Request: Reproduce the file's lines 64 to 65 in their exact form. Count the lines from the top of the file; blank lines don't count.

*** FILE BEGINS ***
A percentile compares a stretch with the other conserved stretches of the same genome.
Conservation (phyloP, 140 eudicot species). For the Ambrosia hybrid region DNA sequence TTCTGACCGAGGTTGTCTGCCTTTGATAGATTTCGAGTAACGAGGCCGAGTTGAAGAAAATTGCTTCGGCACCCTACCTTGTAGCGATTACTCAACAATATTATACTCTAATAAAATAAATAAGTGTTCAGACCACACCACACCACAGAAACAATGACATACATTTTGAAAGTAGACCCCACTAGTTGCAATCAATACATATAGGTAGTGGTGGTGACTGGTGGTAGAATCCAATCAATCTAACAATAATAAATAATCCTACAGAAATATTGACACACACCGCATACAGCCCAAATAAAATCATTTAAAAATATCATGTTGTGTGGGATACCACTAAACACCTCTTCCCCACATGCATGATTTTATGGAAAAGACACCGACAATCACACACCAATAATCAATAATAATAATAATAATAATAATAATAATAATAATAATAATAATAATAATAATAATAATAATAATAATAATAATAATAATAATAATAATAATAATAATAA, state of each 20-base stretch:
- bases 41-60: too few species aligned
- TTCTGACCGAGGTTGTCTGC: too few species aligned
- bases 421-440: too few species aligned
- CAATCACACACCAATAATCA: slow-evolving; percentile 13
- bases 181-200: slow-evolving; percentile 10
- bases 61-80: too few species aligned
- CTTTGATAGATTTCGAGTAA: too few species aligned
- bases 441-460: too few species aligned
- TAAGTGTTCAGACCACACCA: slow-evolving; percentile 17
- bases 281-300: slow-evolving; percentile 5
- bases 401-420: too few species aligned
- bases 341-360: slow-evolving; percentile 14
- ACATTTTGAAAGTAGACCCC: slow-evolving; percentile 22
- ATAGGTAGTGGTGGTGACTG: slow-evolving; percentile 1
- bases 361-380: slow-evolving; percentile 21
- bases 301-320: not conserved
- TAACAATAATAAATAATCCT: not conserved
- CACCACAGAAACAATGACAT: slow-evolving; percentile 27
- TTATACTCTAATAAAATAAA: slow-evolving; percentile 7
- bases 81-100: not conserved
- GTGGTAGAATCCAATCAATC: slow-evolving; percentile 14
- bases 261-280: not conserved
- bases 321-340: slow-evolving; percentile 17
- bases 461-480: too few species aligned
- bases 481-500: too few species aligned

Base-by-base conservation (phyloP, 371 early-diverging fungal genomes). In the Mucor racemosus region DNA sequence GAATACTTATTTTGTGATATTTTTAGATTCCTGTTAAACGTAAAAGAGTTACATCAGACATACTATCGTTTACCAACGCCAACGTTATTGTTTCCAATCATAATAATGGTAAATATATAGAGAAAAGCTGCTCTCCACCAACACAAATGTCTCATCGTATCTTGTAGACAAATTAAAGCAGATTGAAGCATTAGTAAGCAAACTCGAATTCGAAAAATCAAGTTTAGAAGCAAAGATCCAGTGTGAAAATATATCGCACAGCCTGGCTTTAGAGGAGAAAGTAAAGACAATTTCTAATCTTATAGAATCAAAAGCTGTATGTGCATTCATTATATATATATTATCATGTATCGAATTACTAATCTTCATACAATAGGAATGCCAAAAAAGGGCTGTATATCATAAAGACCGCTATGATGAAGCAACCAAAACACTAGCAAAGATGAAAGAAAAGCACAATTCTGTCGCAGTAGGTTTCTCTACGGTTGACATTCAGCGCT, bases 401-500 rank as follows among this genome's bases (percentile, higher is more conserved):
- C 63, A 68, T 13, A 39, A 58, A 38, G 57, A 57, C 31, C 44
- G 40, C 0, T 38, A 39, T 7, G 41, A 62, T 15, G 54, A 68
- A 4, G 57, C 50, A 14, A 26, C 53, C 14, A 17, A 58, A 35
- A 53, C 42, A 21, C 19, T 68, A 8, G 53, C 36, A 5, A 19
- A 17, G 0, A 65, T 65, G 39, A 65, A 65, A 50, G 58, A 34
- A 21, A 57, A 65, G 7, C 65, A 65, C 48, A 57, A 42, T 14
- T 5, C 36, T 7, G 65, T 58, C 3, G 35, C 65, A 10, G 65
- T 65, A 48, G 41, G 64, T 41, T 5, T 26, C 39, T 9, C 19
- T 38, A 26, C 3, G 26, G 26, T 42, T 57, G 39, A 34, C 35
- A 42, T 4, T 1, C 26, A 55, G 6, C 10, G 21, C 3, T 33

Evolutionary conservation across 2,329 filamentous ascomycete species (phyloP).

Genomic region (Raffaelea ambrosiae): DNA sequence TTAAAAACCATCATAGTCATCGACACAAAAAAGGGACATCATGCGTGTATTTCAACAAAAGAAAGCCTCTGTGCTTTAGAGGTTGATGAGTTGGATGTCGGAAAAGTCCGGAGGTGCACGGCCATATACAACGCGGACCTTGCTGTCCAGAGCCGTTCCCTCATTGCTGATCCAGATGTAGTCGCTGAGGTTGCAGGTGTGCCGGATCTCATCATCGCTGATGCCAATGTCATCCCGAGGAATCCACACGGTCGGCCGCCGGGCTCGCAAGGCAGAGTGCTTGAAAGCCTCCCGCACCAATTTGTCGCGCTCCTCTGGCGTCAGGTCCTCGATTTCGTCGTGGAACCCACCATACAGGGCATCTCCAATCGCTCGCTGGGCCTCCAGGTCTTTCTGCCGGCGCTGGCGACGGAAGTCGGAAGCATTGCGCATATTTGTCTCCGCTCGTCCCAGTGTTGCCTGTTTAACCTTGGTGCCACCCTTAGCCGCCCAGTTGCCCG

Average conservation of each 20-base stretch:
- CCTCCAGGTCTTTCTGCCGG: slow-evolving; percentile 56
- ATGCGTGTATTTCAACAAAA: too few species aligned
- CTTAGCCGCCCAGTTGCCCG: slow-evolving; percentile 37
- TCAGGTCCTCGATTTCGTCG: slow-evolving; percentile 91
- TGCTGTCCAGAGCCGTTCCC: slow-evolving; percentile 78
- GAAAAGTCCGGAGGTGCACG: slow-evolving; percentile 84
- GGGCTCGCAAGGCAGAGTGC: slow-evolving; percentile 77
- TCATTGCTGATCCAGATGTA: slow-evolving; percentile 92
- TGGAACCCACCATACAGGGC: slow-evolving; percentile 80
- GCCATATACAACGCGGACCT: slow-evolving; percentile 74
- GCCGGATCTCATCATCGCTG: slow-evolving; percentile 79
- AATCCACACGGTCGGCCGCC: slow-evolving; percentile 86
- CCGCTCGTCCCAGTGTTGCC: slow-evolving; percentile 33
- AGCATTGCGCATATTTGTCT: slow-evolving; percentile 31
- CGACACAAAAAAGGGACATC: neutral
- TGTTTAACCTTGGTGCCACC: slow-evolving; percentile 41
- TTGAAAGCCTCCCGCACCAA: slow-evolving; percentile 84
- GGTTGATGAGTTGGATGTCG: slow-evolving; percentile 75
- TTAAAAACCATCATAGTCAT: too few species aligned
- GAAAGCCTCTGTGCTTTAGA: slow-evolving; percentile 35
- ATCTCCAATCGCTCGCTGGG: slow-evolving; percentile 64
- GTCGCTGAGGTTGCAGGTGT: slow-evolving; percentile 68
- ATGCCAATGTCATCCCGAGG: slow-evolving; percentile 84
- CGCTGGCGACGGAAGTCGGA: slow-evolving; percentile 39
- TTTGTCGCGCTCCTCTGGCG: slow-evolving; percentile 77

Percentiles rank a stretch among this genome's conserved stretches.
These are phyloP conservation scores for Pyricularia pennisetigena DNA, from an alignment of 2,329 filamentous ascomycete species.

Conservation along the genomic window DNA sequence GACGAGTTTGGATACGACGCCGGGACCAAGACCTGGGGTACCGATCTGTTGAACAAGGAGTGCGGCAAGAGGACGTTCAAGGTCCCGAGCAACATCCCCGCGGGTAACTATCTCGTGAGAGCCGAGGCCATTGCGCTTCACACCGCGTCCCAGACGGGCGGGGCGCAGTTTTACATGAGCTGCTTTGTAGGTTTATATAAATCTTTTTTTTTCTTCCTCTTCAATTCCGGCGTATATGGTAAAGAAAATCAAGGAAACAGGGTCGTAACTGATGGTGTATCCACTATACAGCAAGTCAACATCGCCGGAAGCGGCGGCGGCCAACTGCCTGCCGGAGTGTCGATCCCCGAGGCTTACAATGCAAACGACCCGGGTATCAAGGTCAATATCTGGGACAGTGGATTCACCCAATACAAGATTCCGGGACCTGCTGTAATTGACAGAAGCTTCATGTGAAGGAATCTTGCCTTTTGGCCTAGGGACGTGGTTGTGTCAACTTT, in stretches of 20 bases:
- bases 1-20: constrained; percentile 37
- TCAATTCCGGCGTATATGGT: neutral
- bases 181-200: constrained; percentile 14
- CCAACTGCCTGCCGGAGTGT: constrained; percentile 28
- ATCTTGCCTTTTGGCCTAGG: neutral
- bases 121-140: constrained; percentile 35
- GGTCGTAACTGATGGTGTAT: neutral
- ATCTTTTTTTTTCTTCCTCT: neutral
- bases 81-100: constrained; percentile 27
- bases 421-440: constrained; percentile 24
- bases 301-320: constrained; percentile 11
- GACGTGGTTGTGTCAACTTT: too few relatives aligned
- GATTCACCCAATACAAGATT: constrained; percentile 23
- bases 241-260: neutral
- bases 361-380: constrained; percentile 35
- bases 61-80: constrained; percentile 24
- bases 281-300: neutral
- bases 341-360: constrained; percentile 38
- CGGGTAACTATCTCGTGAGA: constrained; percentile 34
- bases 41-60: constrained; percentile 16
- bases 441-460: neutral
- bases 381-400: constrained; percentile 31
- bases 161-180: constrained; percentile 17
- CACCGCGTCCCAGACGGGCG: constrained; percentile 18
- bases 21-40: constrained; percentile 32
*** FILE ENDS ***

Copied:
- ATGCCAATGTCATCCCGAGG: slow-evolving; percentile 84
- CGCTGGCGACGGAAGTCGGA: slow-evolving; percentile 39